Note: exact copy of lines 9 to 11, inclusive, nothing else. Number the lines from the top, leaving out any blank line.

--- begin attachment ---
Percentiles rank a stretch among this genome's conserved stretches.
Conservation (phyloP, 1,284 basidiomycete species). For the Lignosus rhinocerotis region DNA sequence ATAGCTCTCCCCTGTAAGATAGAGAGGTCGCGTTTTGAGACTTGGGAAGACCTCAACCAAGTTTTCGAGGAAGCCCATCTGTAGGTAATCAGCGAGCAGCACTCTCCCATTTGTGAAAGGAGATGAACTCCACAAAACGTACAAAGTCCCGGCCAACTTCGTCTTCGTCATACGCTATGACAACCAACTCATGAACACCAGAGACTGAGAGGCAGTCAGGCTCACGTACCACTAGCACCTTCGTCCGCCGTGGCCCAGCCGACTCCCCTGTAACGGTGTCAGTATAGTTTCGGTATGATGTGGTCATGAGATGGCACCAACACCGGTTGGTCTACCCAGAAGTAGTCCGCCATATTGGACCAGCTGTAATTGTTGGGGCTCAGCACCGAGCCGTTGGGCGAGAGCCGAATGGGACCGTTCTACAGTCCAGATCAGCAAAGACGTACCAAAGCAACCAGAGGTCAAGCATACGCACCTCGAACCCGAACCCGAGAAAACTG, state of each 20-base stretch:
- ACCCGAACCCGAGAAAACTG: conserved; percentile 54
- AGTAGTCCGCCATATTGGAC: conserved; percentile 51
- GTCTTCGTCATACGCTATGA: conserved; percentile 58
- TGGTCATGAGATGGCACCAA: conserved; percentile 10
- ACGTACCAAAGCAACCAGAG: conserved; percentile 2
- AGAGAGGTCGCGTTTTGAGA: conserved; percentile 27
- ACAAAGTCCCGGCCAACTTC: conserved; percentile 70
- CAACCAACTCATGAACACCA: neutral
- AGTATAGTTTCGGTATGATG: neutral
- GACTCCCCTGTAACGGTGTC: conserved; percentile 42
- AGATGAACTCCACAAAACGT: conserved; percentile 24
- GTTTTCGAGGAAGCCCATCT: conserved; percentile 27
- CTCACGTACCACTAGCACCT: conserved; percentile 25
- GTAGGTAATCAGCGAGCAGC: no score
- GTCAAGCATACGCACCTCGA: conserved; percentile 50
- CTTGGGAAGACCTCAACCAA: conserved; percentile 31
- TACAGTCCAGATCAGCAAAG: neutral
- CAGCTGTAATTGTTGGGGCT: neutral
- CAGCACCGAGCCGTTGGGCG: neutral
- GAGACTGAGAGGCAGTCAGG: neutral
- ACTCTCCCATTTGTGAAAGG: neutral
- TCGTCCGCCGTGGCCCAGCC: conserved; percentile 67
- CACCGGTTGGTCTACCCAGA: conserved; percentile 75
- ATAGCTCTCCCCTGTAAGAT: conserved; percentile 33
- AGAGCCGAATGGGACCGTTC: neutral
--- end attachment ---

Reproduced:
- ACAAAGTCCCGGCCAACTTC: conserved; percentile 70
- CAACCAACTCATGAACACCA: neutral
- AGTATAGTTTCGGTATGATG: neutral